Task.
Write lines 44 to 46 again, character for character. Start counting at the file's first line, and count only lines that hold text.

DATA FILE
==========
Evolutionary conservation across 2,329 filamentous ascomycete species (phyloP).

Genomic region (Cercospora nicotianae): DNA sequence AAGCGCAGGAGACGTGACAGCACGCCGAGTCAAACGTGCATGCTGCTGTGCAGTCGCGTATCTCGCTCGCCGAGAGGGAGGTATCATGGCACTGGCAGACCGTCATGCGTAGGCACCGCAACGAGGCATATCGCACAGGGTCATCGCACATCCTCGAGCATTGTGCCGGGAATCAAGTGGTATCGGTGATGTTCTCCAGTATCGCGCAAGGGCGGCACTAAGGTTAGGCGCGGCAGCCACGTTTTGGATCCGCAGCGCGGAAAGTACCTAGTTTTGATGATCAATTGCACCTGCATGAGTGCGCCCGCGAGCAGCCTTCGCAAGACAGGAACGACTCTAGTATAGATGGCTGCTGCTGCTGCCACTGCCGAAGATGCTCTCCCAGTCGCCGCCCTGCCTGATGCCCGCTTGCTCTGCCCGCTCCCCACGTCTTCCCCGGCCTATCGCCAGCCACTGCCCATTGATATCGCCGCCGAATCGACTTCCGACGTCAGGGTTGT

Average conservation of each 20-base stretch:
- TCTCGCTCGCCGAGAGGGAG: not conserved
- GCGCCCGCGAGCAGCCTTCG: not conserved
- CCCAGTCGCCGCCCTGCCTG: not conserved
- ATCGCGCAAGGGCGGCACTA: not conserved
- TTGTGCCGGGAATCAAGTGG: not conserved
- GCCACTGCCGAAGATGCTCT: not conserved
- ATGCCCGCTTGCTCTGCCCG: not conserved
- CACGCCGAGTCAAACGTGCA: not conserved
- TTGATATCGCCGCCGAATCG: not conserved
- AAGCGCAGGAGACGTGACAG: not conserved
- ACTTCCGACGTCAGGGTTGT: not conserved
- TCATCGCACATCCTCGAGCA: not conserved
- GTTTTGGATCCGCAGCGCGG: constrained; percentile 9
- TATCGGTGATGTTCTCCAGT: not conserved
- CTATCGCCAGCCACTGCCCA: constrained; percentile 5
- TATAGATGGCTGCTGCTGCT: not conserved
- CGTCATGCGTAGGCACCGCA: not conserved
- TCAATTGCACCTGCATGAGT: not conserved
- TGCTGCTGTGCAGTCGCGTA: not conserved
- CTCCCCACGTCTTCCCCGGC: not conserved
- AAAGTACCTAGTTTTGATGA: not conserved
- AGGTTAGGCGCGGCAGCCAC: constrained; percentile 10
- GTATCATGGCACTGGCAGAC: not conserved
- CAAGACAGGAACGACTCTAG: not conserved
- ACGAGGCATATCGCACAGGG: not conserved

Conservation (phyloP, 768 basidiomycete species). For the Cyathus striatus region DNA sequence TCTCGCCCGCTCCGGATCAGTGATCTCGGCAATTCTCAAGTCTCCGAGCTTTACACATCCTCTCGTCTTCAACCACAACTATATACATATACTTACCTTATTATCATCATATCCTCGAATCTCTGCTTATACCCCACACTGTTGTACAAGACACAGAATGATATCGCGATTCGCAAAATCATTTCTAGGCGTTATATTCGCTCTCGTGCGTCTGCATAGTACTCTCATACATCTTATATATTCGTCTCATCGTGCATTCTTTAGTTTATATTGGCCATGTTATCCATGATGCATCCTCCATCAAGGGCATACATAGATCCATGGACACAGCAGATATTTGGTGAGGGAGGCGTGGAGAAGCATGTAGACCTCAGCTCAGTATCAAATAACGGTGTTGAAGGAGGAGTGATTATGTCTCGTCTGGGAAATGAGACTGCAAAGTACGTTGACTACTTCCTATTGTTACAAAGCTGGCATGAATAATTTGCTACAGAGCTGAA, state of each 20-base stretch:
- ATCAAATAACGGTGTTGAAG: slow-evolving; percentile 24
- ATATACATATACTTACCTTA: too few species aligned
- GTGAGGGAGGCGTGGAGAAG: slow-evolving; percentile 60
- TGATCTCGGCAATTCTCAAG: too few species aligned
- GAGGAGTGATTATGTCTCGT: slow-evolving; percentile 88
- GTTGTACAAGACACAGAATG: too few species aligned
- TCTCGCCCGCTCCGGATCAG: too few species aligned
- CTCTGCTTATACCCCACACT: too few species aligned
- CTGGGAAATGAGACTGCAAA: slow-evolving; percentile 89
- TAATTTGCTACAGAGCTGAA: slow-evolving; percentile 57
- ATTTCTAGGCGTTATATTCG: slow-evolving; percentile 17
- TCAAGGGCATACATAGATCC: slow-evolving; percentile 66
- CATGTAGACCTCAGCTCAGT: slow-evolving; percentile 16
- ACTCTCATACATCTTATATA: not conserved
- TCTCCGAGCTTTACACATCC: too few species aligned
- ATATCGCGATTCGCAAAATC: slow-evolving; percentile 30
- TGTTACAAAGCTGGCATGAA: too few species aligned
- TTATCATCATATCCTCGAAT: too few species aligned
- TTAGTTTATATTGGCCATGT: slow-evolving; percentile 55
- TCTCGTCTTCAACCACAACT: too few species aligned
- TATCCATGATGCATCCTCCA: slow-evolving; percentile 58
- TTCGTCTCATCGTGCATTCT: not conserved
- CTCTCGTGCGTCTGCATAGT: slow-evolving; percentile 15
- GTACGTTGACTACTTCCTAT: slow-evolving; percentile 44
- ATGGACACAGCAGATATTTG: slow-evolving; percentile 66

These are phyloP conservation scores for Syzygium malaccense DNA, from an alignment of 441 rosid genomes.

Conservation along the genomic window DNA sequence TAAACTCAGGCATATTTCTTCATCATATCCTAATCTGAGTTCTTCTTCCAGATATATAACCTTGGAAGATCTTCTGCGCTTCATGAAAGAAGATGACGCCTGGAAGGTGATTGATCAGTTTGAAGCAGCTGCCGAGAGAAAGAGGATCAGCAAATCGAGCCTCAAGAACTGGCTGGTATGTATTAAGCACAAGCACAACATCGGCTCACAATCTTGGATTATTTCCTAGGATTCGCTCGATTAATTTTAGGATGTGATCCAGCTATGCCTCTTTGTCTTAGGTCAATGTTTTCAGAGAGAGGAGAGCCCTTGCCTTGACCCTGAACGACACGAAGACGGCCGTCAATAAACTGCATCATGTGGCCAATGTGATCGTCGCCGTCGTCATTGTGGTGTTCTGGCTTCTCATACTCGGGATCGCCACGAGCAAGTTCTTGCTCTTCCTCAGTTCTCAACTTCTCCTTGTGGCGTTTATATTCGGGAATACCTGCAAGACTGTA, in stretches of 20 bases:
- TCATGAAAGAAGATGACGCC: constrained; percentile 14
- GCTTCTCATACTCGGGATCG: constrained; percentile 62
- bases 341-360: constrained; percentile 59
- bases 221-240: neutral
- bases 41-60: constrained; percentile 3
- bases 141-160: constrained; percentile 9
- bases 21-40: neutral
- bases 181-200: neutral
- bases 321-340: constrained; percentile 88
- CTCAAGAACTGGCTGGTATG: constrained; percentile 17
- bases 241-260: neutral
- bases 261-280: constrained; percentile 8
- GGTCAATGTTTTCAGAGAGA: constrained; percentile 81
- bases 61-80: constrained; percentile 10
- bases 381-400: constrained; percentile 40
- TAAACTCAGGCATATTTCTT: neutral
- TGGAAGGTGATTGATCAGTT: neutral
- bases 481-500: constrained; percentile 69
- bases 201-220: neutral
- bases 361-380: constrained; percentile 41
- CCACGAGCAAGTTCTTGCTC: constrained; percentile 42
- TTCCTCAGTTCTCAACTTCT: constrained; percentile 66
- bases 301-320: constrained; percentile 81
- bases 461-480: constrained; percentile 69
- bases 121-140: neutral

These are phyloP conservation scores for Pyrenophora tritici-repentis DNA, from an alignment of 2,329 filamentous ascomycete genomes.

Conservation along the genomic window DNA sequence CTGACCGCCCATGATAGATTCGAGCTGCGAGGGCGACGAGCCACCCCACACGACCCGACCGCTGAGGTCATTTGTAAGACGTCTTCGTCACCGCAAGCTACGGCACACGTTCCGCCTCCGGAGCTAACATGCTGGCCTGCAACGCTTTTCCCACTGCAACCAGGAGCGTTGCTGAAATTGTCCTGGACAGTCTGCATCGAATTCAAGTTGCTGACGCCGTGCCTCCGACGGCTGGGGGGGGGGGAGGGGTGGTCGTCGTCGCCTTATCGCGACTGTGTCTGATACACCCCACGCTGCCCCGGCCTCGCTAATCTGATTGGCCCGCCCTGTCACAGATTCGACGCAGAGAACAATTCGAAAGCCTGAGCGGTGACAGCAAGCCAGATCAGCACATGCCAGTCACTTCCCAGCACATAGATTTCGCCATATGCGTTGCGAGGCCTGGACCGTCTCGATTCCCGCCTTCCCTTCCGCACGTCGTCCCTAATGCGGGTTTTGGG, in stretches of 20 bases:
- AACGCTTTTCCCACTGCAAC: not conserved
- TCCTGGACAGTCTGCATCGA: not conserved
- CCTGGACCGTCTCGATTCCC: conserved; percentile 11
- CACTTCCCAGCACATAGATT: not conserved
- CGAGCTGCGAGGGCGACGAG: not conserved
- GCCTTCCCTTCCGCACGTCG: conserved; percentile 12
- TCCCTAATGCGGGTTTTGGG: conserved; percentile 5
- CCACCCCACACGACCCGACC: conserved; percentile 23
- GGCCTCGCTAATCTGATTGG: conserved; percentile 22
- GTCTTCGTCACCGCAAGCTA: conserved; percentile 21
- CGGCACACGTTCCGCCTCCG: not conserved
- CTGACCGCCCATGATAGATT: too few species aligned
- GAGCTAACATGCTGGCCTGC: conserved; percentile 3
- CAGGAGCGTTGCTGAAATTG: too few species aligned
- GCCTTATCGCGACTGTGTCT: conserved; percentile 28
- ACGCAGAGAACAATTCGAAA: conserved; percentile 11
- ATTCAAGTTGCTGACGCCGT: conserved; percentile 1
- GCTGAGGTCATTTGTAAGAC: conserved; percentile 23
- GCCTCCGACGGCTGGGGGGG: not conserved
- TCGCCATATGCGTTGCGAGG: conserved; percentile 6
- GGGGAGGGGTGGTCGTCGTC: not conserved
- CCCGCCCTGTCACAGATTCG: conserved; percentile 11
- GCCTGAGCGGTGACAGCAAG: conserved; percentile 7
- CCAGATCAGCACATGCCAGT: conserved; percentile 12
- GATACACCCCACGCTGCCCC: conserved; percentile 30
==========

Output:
- TCTCCGAGCTTTACACATCC: too few species aligned
- ATATCGCGATTCGCAAAATC: slow-evolving; percentile 30
- TGTTACAAAGCTGGCATGAA: too few species aligned